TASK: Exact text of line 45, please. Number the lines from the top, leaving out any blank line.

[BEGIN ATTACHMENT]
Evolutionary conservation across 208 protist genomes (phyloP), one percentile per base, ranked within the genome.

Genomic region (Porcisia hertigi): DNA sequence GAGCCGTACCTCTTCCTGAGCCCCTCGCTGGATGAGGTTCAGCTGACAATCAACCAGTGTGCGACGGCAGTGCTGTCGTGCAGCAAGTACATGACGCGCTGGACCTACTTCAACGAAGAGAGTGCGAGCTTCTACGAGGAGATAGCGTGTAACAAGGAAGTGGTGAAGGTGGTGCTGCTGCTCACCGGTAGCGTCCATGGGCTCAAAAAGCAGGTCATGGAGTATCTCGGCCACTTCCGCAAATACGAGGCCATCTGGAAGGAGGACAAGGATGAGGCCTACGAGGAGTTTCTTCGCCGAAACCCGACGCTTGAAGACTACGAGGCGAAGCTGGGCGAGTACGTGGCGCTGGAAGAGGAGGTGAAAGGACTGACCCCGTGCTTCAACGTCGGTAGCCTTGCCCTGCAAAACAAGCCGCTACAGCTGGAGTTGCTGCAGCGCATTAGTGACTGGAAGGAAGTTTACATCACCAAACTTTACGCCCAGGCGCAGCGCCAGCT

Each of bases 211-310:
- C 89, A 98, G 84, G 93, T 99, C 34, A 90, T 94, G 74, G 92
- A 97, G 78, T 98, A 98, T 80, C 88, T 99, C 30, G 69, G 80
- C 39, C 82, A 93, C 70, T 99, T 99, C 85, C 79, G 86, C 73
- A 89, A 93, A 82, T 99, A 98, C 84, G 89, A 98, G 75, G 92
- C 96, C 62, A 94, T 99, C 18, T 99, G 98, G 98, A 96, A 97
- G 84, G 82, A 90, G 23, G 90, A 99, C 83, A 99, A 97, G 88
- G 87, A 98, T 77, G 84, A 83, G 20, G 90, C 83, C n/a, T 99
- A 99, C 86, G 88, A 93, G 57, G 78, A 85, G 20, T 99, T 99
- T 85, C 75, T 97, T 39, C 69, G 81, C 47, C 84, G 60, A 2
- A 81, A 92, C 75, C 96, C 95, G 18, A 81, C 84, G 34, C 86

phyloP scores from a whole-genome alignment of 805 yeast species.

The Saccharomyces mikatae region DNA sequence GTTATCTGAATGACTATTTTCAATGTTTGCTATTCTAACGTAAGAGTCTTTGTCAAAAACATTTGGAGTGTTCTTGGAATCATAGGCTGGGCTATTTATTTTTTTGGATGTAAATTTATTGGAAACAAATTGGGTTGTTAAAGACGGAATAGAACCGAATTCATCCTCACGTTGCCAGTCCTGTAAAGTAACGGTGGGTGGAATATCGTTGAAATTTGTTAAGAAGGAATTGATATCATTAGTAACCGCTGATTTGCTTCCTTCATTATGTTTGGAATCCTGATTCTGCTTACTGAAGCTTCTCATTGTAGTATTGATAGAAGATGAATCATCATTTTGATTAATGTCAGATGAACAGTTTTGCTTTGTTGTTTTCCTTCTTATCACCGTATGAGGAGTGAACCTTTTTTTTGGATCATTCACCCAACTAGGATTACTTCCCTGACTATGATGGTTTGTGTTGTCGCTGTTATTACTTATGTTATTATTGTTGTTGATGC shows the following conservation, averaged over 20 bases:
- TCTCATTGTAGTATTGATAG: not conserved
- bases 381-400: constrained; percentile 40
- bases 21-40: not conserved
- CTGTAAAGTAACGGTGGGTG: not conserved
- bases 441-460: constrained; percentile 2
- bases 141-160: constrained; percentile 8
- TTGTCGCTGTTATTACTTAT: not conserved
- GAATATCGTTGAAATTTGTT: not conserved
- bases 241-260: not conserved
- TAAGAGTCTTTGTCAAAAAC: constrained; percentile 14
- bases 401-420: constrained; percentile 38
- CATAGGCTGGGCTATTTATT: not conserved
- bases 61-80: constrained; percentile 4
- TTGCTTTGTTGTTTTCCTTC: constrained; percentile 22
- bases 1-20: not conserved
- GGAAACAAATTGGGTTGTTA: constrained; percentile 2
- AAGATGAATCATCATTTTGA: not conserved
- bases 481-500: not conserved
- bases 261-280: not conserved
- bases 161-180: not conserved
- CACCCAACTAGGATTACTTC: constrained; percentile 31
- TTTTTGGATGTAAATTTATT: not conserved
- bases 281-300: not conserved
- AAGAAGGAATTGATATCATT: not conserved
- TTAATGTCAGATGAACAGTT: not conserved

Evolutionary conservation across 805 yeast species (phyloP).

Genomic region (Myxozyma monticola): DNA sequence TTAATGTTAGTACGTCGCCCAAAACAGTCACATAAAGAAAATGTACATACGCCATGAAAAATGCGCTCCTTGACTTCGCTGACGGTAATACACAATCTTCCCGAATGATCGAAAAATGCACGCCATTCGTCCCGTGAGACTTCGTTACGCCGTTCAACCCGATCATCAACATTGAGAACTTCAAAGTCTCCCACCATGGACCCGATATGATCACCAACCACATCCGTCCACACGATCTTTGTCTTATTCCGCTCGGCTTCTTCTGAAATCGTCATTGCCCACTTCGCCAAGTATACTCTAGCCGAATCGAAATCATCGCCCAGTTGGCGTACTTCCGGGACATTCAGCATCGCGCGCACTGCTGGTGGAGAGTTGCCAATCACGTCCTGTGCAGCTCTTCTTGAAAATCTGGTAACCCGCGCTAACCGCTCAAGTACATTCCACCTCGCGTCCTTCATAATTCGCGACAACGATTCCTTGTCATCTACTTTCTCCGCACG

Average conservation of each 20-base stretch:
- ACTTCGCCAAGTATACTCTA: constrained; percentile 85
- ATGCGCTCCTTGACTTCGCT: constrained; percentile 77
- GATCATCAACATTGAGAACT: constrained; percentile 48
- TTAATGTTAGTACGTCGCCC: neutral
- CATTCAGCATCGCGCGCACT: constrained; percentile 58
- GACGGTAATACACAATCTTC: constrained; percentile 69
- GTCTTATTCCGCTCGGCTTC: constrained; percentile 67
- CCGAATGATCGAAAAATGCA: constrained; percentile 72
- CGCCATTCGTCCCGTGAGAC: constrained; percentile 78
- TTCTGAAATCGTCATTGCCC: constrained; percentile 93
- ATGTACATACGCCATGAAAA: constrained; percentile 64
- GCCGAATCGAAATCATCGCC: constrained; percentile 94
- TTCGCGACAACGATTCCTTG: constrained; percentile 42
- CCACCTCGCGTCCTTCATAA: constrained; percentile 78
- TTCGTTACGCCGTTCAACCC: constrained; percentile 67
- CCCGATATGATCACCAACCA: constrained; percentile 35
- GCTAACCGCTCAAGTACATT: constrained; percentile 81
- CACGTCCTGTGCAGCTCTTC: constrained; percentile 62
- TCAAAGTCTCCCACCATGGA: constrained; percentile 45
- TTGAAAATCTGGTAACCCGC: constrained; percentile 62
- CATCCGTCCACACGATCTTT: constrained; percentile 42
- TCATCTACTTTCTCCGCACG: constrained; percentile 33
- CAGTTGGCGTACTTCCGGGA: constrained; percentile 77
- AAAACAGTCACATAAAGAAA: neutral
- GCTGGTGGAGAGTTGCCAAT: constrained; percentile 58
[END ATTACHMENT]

- ATGCGCTCCTTGACTTCGCT: constrained; percentile 77